Those of you that have followed my blog and various social media accounts know that I love it here in China. The thought of returning to America sends shivers down my spine.
I fear being killed by police, nignogs, Hispanic gangsters, or vigilantes. Returning to a place where I have no social value does not appeal to me in the least. To top this off, jobs in America are incredibly scarce for the Black man.
On the other hand, I do not want to be a career Charisma Man.
What is a Charisma Man?
People that have been to Asia for a long period of time probably know about Charisma Man. Some of you might even be Charisma Men.
Charisma Man is a comic strip character that appeared in The Alien, a magazine published for expatriates living in Japan. The eponymous hero was masculine, suave, and debonair, so long as he was dealing with Japanese women. As soon as a Western woman appeared, he would lose all of his strength and become the babbling nerd loser that he was back home.
This implies that Charisma Man preferred Western women, but took advantage of his super-duper White guy status to run through Japanese women. This character is based on people that exist in real life that use their foreignness to get by in Asia, especially with the women.
I am certainly not a Charisma Man in the traditional sense. As a Black man, I am certainly not appealing to the degree that the “super-duper White guy” is. My preference is also for Northeast Asian women. Western women have no appeal to me so they would not be a “sexual Kryptonite” in my saga.
However, I have found it easy to find employment here in the Middle Kingdom, while it is nearly impossible to get a decent job back in the States. Hustling is also much more fruitful since being a native speaker of English alone is a marketable skill.
To be able to work and live in China is something that I am grateful for. Life here has boosted my confidence and shown me that I am capable of success. Love is also something that can be grasped, whether it is eternal or temporary. These are stark contrasts to my life at the bottom of the sea of misery that is the United States.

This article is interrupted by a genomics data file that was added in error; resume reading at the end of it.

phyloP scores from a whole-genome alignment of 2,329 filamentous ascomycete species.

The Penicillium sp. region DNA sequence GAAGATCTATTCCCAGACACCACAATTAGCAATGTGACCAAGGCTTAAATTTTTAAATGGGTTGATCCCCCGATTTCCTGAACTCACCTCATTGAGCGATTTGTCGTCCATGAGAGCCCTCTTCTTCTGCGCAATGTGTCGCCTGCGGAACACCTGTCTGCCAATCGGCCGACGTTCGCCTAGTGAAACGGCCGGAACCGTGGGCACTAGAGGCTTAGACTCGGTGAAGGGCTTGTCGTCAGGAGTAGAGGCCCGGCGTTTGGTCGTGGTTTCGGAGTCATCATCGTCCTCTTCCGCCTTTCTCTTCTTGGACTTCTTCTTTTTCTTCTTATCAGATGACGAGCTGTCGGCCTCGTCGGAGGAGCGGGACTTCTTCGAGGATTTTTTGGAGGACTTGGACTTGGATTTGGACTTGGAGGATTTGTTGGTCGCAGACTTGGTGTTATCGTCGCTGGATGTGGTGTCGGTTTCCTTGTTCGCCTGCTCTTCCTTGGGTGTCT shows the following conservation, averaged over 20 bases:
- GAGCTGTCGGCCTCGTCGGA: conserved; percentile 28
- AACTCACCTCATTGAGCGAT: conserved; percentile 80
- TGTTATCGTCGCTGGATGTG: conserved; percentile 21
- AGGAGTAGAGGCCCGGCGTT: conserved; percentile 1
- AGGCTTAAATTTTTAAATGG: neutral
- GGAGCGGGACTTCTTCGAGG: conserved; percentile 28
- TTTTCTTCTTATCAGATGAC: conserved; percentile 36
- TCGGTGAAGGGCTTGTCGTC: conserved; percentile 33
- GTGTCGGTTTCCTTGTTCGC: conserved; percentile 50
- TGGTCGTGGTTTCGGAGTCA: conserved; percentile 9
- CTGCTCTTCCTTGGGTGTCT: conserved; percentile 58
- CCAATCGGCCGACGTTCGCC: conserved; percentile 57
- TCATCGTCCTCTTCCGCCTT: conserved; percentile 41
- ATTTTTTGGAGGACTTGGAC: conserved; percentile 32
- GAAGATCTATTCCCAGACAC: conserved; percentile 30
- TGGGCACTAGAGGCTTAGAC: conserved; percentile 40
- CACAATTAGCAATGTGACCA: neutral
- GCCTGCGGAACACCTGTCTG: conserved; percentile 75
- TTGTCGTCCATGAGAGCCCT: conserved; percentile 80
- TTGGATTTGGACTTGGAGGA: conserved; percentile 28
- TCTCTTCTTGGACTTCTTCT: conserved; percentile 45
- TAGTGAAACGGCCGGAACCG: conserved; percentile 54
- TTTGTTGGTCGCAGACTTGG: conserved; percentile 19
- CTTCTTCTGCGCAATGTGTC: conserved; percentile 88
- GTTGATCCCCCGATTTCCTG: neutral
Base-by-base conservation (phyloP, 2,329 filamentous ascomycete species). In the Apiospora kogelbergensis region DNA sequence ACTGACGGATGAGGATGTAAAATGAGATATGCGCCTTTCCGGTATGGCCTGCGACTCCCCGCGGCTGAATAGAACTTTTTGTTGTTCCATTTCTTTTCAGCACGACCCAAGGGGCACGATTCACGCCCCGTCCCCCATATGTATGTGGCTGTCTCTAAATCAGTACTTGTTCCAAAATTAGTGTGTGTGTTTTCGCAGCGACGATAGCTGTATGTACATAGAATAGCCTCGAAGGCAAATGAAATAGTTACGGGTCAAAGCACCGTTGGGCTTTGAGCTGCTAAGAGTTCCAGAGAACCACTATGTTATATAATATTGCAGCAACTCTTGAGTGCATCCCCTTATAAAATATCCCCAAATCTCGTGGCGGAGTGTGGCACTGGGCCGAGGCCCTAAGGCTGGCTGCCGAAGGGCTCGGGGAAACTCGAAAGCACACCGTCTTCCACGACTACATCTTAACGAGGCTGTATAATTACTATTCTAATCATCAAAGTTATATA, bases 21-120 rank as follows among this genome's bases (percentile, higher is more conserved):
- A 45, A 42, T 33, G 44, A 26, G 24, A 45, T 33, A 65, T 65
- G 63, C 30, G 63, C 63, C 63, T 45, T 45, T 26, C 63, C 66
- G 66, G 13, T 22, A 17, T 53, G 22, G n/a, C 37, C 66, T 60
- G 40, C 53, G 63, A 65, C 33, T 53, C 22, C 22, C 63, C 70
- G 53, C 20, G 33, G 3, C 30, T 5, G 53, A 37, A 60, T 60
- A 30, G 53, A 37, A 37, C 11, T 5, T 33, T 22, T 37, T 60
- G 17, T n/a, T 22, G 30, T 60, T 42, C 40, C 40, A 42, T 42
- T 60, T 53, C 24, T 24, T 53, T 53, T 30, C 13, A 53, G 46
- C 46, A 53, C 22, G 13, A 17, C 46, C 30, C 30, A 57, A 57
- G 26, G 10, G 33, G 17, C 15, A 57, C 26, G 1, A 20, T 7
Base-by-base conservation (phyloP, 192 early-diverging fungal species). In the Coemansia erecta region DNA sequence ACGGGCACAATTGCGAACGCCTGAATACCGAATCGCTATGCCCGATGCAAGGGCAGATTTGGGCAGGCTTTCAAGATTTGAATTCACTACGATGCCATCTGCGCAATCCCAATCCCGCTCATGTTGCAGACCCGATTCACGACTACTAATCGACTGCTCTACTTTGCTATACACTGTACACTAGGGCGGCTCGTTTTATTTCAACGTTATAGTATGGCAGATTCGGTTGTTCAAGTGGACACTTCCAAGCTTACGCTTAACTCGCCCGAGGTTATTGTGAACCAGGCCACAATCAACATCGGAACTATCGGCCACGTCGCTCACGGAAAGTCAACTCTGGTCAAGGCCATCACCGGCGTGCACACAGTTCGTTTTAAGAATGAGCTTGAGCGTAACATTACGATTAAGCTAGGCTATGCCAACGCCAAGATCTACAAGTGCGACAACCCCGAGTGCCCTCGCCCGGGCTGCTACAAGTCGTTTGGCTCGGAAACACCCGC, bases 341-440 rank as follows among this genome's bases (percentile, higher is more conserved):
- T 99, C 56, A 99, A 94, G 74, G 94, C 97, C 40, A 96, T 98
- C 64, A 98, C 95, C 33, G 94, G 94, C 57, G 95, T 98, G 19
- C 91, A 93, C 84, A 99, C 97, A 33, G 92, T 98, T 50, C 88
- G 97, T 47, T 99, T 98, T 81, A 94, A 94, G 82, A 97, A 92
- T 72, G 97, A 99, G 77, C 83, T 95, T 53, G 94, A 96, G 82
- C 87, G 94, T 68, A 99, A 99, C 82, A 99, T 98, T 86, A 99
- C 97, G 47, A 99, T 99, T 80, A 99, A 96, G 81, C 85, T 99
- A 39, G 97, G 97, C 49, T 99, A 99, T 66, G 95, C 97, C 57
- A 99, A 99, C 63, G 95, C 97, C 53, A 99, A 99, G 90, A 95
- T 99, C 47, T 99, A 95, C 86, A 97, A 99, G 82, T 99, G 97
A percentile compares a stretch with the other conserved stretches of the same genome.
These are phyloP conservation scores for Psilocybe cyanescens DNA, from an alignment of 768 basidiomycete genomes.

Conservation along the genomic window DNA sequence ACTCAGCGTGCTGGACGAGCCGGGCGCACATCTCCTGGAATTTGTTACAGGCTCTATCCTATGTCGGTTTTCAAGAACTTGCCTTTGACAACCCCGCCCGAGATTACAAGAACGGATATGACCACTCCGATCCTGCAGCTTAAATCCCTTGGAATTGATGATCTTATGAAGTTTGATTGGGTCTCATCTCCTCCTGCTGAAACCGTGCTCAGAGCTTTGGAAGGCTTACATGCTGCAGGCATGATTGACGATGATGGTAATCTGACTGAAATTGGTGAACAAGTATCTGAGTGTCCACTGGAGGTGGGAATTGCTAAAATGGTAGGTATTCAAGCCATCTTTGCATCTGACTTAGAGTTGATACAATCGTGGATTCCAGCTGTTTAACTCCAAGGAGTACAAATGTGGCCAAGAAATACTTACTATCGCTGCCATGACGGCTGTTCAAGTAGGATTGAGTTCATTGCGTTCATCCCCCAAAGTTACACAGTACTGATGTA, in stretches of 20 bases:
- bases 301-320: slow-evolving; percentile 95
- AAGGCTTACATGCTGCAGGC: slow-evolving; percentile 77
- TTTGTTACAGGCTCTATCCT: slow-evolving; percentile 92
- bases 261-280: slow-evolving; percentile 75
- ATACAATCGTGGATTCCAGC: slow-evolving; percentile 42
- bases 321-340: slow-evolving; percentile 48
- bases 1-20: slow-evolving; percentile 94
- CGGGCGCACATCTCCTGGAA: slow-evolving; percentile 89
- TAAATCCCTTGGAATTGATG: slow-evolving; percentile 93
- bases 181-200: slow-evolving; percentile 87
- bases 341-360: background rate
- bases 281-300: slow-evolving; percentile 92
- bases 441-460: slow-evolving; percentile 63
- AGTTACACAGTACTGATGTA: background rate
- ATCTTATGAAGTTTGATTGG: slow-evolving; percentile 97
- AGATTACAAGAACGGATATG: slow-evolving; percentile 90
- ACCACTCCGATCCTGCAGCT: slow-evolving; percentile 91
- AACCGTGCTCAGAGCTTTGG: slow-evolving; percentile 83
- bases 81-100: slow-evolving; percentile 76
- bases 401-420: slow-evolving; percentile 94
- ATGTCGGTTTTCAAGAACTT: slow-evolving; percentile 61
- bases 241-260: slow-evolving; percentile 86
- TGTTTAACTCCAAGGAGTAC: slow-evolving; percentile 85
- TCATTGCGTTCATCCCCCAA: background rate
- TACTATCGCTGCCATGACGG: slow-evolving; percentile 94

Still, according to the Fourteenth Amendment, at least, I am an American. My family resides there, as do many of my assets. A return to my land of birth is likely in the near future. For this reason, I have begun spending time trying to develop other skills, and I encourage other expats to do the same.
Work on Soft Skills
Unless you plan on being a teacher in your home country, teaching in Asia is not likely to add much value to your resumé. Even if you are going to be a teacher back home, being the happy-dappy foreigner is an entirely different animal from teaching a class of thirty in the States.
There still has to be something to take away from teaching abroad, however. Use your time in Asia to develop soft skills. Back home, we were nerds. In Asia, some of us become stars, or at the very least, people capable of being marketable. Since the classroom in China is an unorthodox place for the foreigner, it is a great testing ground to develop people skills and marketing abilities.
Develop Hard Skills
Soft skills are great, but most careers will require concrete abilities. Hard skills like coding, being able to converse in a foreign language, or being able to fix things are necessary in a difficult environment such as the United States.
Learn and develop hard skills in your time off from the job. Working at an English mill like EF may make this difficult, but I am sure that you can take a few hours out each week to work on your skillset.
Do Not Box Yourself In
Most of you reading this are probably English teachers or will become English teachers. This is an honest profession (or at least one that makes honest money), so I will not knock it. However, there are other opportunities that foreigners have access to that can be used as a side hustle, bring in more money, or develop skills relevant to your career path.
In my case, transitioning from an oral English teacher to an IELTS instructor and math teacher brings in more cash and will look better on my resumé. Find things to do that will keep your mind active, especially if you are teaching the same lessons day-in and day-out.
China is a wonderful country for many reasons. One of the main reasons is the relative ease of finding gainful employment as a Westerner. However, true freedom means the ability to support oneself anywhere on earth. The fact that obligations arise means that while life in China is appealing, it may not be a permanent thing.
Wherever you may be, do your best to develop a variety of skills. A plethora of marketable skills equates to a greater potential for mobility and versatility. This is freedom that the Charisma Man does not have. When age or shifting trends catch up with him, he is left assed out. Don’t let that be you.